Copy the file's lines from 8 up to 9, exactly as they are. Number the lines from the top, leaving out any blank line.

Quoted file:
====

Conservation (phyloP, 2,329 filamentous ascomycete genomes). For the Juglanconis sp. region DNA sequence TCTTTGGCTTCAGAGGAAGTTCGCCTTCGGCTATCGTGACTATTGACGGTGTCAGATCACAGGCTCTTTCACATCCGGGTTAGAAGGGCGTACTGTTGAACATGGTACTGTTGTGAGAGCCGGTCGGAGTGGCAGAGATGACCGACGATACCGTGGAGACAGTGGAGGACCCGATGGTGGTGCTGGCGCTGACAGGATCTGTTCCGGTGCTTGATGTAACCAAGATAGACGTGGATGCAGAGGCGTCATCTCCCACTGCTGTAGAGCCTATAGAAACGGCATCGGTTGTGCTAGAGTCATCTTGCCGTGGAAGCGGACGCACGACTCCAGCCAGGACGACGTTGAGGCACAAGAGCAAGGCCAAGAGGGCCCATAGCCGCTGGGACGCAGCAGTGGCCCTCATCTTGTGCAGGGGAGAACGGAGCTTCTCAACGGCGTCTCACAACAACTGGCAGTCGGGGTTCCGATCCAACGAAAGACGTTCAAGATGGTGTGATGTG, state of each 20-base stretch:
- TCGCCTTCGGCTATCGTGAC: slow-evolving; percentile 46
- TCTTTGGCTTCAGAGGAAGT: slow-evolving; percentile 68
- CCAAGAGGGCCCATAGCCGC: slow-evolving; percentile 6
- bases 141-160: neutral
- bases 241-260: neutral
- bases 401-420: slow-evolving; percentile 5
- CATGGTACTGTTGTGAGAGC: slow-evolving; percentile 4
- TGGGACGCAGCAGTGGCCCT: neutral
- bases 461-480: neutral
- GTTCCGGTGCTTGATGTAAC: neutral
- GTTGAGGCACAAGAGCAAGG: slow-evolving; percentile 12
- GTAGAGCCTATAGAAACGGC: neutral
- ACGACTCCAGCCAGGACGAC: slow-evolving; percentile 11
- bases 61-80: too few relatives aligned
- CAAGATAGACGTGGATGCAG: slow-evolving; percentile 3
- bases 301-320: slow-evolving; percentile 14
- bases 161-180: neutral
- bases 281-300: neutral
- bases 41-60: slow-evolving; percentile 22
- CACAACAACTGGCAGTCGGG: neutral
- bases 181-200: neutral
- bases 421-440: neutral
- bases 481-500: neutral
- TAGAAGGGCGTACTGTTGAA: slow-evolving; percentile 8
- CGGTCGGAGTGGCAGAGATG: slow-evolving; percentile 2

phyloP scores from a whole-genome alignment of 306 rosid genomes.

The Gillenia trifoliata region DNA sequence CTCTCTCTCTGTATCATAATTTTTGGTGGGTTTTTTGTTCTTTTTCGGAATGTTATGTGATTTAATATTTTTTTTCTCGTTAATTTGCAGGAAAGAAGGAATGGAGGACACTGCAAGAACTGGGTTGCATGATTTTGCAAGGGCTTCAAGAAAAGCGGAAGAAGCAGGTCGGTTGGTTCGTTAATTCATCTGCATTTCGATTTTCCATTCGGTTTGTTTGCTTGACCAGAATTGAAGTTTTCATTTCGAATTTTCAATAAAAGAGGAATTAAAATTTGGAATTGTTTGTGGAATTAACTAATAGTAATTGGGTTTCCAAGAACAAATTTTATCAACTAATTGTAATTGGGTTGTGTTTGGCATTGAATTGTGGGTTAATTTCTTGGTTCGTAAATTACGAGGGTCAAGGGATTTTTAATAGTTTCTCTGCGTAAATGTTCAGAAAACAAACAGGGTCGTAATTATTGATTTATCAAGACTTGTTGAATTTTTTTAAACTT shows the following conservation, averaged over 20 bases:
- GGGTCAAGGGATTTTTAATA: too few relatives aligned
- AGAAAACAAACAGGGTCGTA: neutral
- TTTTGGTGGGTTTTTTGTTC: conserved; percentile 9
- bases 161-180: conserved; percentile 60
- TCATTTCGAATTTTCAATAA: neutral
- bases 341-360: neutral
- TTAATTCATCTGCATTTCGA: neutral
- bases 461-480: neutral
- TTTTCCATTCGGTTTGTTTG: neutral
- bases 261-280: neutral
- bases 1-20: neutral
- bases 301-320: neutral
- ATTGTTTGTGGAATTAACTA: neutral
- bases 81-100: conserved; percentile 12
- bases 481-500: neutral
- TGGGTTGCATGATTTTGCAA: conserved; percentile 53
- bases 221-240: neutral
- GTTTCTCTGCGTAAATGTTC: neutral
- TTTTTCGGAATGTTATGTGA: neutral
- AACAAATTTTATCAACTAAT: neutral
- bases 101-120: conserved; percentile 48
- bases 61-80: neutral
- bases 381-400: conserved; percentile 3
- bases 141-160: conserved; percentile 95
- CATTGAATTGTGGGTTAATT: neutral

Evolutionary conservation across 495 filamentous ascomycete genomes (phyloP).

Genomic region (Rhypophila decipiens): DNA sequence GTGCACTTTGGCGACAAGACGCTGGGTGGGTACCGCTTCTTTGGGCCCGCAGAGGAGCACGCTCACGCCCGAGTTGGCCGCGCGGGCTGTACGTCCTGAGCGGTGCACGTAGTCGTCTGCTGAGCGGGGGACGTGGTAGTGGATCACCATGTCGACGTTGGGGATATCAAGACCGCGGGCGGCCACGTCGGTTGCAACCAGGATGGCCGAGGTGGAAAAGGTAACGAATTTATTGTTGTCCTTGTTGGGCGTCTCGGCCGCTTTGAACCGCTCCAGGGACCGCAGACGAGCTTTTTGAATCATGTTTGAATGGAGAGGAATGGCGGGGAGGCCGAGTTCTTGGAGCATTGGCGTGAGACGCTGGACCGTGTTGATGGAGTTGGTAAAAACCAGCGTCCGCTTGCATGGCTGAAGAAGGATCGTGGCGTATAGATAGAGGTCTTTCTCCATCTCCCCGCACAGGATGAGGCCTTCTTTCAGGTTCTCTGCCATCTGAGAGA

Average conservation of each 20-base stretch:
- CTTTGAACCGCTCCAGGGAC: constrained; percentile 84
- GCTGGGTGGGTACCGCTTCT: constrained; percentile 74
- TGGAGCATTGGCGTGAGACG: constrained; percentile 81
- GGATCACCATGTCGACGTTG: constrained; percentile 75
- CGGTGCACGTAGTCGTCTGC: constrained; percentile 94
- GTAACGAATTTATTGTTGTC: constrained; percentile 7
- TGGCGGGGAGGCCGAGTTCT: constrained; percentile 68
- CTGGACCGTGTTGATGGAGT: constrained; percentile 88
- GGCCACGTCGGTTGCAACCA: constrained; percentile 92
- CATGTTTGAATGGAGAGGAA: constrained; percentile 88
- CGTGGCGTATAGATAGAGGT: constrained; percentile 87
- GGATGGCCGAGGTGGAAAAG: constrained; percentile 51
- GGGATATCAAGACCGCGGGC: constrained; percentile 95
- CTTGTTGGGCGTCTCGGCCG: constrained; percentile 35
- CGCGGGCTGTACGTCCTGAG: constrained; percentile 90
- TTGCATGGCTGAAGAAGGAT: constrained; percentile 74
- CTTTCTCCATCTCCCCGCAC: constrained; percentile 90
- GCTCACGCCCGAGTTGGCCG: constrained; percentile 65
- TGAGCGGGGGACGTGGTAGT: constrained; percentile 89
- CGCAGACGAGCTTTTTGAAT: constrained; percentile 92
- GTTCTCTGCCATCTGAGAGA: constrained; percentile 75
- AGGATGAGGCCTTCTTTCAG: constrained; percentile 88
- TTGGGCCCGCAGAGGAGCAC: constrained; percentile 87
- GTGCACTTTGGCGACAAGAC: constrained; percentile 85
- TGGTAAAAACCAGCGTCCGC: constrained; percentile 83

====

- CATGGTACTGTTGTGAGAGC: slow-evolving; percentile 4
- TGGGACGCAGCAGTGGCCCT: neutral